Mike Hadlow

C# .NET Developer

  • Large Numbers of Bindings With RabbitMQ
    Aug 19, 2021

    RabbitMQ (or more specifically the AMQP protocol) provides a degree of flexibility over other message-queue solutions with its exchange-binding-queue model. Some possible solutions to scaling or business issues result in large numbers of bindings being created, perhaps thousands per queue. We tested RabbitMQ to find out what the binding performance limits were and present the results in this post. It seems that large numbers of bindings are not in themselves a performance issue, but on a RabbitMQ cluster, “binding churn” the rate at which they are created and destroyed can have a large impact on message delivery and because bindings can take time to propagate through the cluster there is the possibility of message loss.


  • Register a Microsoft.Extensions.Logging.ILoggerProvider with EasyNetQ
    Aug 13, 2021

    EasyNetQ is an opinionated fully featured client API for RabbitMQ. It provides extensive diagnostic logging capabilities via LibLog a logging abstraction that provides support for many common logging libraries. Unfortuntely LigLog doesn’t support Microsoft.Extensions.Logging, but this post provides an adaptor, EasyNetQMicrosoftExtensionsLogProvider that will allow EasyNetQ to log to a Microsoft.Extensions.Logging.ILoggerProvider.


  • How to create a standalone ConsoleLoggerProvider
    Jul 27, 2021

    If, for whatever reason you want to create a stand alone instance of ConsoleLoggerProvider without having to leverage dependency injection and the full Hosting framework, you’ll find that the ConsoleLoggerProvider’s constructor requires an instance of an IOptionsMonitor<T>, the only instance of which OptionsMonitor<T> in turn has a complex constructor with many dependencies. This all seems like a failure of design on Microsoft’s part. Here I give a simple no-op IOptionsMonitor<T> implementation to allow one to easily create a ConsoleLoggerProvider.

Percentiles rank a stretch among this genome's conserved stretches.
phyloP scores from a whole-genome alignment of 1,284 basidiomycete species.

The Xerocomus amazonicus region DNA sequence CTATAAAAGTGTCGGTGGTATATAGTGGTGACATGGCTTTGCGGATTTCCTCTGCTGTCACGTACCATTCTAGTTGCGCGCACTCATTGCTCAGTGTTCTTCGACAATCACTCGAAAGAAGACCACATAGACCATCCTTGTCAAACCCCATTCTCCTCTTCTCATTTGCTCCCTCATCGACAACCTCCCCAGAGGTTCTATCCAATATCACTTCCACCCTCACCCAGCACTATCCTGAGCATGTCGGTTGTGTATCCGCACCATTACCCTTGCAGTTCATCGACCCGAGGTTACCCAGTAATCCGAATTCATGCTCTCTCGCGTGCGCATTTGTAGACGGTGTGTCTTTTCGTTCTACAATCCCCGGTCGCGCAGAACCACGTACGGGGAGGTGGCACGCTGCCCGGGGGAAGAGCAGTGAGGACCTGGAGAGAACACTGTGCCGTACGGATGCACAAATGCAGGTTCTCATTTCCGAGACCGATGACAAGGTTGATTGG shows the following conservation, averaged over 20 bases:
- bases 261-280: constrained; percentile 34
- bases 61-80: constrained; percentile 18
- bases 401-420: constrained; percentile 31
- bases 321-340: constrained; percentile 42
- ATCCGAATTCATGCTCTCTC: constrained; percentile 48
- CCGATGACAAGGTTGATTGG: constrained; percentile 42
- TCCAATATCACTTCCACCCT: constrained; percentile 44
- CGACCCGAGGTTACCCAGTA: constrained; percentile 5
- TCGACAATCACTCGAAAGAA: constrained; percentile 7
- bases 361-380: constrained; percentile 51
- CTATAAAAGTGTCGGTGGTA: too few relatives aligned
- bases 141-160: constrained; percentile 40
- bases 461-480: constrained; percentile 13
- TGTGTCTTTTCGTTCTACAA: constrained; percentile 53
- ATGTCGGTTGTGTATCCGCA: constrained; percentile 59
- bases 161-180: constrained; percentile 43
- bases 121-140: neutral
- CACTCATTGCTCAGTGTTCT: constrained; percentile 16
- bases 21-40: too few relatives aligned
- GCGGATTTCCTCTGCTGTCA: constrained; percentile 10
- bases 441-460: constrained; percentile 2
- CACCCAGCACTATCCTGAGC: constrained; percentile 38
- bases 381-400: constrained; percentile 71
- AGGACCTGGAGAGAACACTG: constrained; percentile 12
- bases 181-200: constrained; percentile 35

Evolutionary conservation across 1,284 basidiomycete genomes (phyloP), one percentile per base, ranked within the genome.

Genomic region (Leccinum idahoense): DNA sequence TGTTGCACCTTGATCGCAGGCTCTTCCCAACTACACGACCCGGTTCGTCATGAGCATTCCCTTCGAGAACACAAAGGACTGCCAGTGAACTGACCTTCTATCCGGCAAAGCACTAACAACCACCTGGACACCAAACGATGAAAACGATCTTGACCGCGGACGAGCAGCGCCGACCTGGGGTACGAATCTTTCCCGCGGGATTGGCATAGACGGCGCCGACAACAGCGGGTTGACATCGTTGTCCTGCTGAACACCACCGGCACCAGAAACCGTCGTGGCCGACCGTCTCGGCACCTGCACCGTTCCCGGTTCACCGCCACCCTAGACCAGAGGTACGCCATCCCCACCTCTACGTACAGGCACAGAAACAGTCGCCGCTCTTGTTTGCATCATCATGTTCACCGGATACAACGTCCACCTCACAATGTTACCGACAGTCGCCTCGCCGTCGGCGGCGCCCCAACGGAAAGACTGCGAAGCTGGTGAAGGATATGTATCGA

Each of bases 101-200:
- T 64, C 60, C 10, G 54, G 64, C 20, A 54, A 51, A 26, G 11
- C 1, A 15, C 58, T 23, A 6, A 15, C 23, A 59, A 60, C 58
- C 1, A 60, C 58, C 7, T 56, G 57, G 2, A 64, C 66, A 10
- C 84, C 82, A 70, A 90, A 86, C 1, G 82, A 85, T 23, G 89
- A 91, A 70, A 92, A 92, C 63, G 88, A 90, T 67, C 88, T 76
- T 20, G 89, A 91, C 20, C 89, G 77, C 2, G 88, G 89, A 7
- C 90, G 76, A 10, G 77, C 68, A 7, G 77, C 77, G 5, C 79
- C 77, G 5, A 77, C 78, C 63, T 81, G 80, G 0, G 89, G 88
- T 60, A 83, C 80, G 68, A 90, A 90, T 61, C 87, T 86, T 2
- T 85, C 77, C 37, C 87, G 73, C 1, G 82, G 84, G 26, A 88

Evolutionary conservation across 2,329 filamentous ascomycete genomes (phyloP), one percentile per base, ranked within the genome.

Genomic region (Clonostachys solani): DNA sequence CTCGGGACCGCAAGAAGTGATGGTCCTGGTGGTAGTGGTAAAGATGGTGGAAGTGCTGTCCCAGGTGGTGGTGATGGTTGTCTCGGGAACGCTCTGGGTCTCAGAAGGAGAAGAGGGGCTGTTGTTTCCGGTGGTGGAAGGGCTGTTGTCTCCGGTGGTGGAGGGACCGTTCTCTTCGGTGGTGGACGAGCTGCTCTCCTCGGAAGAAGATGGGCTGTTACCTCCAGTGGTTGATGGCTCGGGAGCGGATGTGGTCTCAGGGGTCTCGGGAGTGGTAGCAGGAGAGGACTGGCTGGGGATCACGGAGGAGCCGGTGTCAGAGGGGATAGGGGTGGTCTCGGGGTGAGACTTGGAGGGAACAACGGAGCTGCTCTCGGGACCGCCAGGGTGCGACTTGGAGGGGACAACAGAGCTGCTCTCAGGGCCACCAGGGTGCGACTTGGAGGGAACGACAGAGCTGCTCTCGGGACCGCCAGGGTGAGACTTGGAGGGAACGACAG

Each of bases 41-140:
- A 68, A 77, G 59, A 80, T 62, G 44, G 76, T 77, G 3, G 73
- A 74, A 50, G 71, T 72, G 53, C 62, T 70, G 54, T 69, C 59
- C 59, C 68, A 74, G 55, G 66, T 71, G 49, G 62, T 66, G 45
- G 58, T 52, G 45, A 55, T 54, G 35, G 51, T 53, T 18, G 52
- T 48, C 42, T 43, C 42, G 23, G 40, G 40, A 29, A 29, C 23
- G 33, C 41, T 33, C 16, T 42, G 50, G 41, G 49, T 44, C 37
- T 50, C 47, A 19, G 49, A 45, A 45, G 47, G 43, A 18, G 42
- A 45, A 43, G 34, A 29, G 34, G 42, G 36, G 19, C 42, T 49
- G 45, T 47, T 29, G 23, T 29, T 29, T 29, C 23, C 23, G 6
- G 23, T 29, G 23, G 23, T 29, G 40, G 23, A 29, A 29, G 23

• Microsoft.Extensions.DependencyInjection object graph writer
    Jul 20, 2021

    It’s very useful sometimes to be able to quickly view the object graph created by a dependency injection (or IoC) container, especially when you’re a new starter on an existing project. I was recently attempting to get up to speed on a .NET Core project, but I couldn’t find anything that would output an object graph from the Microsoft.Extensions.DependencyInjection IServiceCollection, so I wrote a simple class that reads the graph and outputs a basic representation. I’m sharing it here for my own benefit, but also as a starting point if anyone else needs something similar.


  • A Simple Console Periodic Loop in C#
    Jul 9, 2021

    I found myself writing the same code several times for a simple console periodic loop, so I’m posting the framework here mainly for my own benefit. This uses C# 7’s new async Main entry point and avoids the need to spawn a new thread for the loop. Worth noting though that each iteration after the Task.Delay will run on a threadpool thread.


  • Welcome To My New Blog
    Jul 6, 2021

    I’ve been blogging since 2005 and have written hundreds of posts in that time, but my blogging output has declined somewhat over the last few years. That’s partly laziness on my part, and partly because Twitter provides a much more convenient platform for the quick take, but it’s also because there’s too much friction in publishing a post on my long running Google Blogger site Code Rant. Google has done little to update the ancient Blogspot platform over the years and it’s showing its age. The effort required to upload and format a blog post is too high, and has effectively disincentivised me from blogging. In the last few years I’ve sometimes managed just a single post per year. So, long overdue, I’ve decided to start a new blog here at mikehadlow.com using modern developer platform technologies. This is the first post.


Hi, I’m Mike Hadlow. Software developer, architect, blogger and open source developer.

Find my old blog at Code Rant. This ran from 2005 to 2020 and has hundreds of posts.

All code on this blog is published under an MIT licence. You are free to copy it and use it for any purpose without attribution. There is no warranty whatsoever.

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The GitHub repository for this site is here.